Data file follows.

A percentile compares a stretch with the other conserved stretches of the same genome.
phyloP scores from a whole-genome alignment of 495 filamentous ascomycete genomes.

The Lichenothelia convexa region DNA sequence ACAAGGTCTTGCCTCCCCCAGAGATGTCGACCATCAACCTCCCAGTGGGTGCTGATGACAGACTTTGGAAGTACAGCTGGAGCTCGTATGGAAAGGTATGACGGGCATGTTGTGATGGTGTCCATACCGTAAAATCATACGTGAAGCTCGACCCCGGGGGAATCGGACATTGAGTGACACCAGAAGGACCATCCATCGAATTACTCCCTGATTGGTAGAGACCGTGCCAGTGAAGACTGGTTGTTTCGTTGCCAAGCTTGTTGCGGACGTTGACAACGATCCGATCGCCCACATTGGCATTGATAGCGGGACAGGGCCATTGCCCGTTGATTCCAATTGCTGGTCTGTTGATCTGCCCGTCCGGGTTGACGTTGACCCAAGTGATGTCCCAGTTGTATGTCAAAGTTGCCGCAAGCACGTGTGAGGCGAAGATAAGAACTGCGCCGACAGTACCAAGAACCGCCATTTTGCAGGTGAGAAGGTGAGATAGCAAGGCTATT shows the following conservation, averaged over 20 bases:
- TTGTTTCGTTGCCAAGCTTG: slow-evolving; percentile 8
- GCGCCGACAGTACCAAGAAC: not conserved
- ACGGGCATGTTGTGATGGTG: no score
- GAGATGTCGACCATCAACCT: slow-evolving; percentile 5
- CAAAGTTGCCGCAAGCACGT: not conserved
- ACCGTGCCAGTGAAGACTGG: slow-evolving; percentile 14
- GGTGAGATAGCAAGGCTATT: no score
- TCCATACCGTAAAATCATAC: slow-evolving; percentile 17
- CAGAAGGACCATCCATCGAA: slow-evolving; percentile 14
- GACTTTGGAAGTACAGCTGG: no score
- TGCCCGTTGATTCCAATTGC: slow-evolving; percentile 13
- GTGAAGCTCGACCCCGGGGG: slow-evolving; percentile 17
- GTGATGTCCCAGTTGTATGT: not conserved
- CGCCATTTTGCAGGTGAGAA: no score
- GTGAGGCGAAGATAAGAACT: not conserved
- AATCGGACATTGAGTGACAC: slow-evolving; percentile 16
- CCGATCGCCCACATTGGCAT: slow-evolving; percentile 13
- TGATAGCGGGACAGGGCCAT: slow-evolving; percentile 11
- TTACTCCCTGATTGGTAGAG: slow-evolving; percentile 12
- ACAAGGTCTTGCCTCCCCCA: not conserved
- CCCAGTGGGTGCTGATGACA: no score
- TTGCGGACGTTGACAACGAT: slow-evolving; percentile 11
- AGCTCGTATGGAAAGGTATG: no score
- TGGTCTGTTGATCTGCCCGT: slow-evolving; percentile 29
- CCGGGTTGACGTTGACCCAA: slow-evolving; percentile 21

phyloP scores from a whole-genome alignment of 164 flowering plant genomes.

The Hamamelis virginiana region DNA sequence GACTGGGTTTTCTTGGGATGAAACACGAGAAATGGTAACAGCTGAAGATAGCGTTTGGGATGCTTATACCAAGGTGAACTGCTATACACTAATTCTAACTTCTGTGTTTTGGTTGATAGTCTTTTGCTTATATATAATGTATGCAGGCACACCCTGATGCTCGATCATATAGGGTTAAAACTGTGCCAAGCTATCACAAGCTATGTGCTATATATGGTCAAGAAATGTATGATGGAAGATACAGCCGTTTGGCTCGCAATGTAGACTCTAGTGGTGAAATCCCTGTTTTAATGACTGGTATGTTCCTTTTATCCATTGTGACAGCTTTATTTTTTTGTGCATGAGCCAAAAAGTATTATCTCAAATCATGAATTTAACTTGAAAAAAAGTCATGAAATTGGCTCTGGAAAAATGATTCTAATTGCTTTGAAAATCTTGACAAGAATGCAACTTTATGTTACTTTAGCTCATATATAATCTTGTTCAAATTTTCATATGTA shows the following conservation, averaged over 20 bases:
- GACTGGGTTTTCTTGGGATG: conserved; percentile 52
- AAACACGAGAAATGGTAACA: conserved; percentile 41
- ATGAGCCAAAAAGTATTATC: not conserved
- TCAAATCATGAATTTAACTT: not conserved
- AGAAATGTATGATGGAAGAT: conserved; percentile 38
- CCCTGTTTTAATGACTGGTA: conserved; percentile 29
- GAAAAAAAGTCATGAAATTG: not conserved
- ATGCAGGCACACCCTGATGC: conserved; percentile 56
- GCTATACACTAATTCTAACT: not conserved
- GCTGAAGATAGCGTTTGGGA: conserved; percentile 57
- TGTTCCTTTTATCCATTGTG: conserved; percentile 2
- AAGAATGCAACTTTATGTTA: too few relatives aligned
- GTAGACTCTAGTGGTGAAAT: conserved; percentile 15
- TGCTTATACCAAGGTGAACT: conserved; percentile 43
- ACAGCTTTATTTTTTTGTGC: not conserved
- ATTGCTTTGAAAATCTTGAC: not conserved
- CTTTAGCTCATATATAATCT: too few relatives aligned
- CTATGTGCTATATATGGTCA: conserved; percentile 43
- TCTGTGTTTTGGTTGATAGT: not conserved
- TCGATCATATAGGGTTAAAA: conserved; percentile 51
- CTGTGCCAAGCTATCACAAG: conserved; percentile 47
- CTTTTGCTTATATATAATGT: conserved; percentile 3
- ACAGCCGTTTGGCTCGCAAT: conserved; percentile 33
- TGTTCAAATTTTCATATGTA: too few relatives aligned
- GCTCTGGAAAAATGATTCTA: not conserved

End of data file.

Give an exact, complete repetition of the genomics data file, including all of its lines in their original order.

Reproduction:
A percentile compares a stretch with the other conserved stretches of the same genome.
phyloP scores from a whole-genome alignment of 495 filamentous ascomycete genomes.

The Lichenothelia convexa region DNA sequence ACAAGGTCTTGCCTCCCCCAGAGATGTCGACCATCAACCTCCCAGTGGGTGCTGATGACAGACTTTGGAAGTACAGCTGGAGCTCGTATGGAAAGGTATGACGGGCATGTTGTGATGGTGTCCATACCGTAAAATCATACGTGAAGCTCGACCCCGGGGGAATCGGACATTGAGTGACACCAGAAGGACCATCCATCGAATTACTCCCTGATTGGTAGAGACCGTGCCAGTGAAGACTGGTTGTTTCGTTGCCAAGCTTGTTGCGGACGTTGACAACGATCCGATCGCCCACATTGGCATTGATAGCGGGACAGGGCCATTGCCCGTTGATTCCAATTGCTGGTCTGTTGATCTGCCCGTCCGGGTTGACGTTGACCCAAGTGATGTCCCAGTTGTATGTCAAAGTTGCCGCAAGCACGTGTGAGGCGAAGATAAGAACTGCGCCGACAGTACCAAGAACCGCCATTTTGCAGGTGAGAAGGTGAGATAGCAAGGCTATT shows the following conservation, averaged over 20 bases:
- TTGTTTCGTTGCCAAGCTTG: slow-evolving; percentile 8
- GCGCCGACAGTACCAAGAAC: not conserved
- ACGGGCATGTTGTGATGGTG: no score
- GAGATGTCGACCATCAACCT: slow-evolving; percentile 5
- CAAAGTTGCCGCAAGCACGT: not conserved
- ACCGTGCCAGTGAAGACTGG: slow-evolving; percentile 14
- GGTGAGATAGCAAGGCTATT: no score
- TCCATACCGTAAAATCATAC: slow-evolving; percentile 17
- CAGAAGGACCATCCATCGAA: slow-evolving; percentile 14
- GACTTTGGAAGTACAGCTGG: no score
- TGCCCGTTGATTCCAATTGC: slow-evolving; percentile 13
- GTGAAGCTCGACCCCGGGGG: slow-evolving; percentile 17
- GTGATGTCCCAGTTGTATGT: not conserved
- CGCCATTTTGCAGGTGAGAA: no score
- GTGAGGCGAAGATAAGAACT: not conserved
- AATCGGACATTGAGTGACAC: slow-evolving; percentile 16
- CCGATCGCCCACATTGGCAT: slow-evolving; percentile 13
- TGATAGCGGGACAGGGCCAT: slow-evolving; percentile 11
- TTACTCCCTGATTGGTAGAG: slow-evolving; percentile 12
- ACAAGGTCTTGCCTCCCCCA: not conserved
- CCCAGTGGGTGCTGATGACA: no score
- TTGCGGACGTTGACAACGAT: slow-evolving; percentile 11
- AGCTCGTATGGAAAGGTATG: no score
- TGGTCTGTTGATCTGCCCGT: slow-evolving; percentile 29
- CCGGGTTGACGTTGACCCAA: slow-evolving; percentile 21

phyloP scores from a whole-genome alignment of 164 flowering plant genomes.

The Hamamelis virginiana region DNA sequence GACTGGGTTTTCTTGGGATGAAACACGAGAAATGGTAACAGCTGAAGATAGCGTTTGGGATGCTTATACCAAGGTGAACTGCTATACACTAATTCTAACTTCTGTGTTTTGGTTGATAGTCTTTTGCTTATATATAATGTATGCAGGCACACCCTGATGCTCGATCATATAGGGTTAAAACTGTGCCAAGCTATCACAAGCTATGTGCTATATATGGTCAAGAAATGTATGATGGAAGATACAGCCGTTTGGCTCGCAATGTAGACTCTAGTGGTGAAATCCCTGTTTTAATGACTGGTATGTTCCTTTTATCCATTGTGACAGCTTTATTTTTTTGTGCATGAGCCAAAAAGTATTATCTCAAATCATGAATTTAACTTGAAAAAAAGTCATGAAATTGGCTCTGGAAAAATGATTCTAATTGCTTTGAAAATCTTGACAAGAATGCAACTTTATGTTACTTTAGCTCATATATAATCTTGTTCAAATTTTCATATGTA shows the following conservation, averaged over 20 bases:
- GACTGGGTTTTCTTGGGATG: conserved; percentile 52
- AAACACGAGAAATGGTAACA: conserved; percentile 41
- ATGAGCCAAAAAGTATTATC: not conserved
- TCAAATCATGAATTTAACTT: not conserved
- AGAAATGTATGATGGAAGAT: conserved; percentile 38
- CCCTGTTTTAATGACTGGTA: conserved; percentile 29
- GAAAAAAAGTCATGAAATTG: not conserved
- ATGCAGGCACACCCTGATGC: conserved; percentile 56
- GCTATACACTAATTCTAACT: not conserved
- GCTGAAGATAGCGTTTGGGA: conserved; percentile 57
- TGTTCCTTTTATCCATTGTG: conserved; percentile 2
- AAGAATGCAACTTTATGTTA: too few relatives aligned
- GTAGACTCTAGTGGTGAAAT: conserved; percentile 15
- TGCTTATACCAAGGTGAACT: conserved; percentile 43
- ACAGCTTTATTTTTTTGTGC: not conserved
- ATTGCTTTGAAAATCTTGAC: not conserved
- CTTTAGCTCATATATAATCT: too few relatives aligned
- CTATGTGCTATATATGGTCA: conserved; percentile 43
- TCTGTGTTTTGGTTGATAGT: not conserved
- TCGATCATATAGGGTTAAAA: conserved; percentile 51
- CTGTGCCAAGCTATCACAAG: conserved; percentile 47
- CTTTTGCTTATATATAATGT: conserved; percentile 3
- ACAGCCGTTTGGCTCGCAAT: conserved; percentile 33
- TGTTCAAATTTTCATATGTA: too few relatives aligned
- GCTCTGGAAAAATGATTCTA: not conserved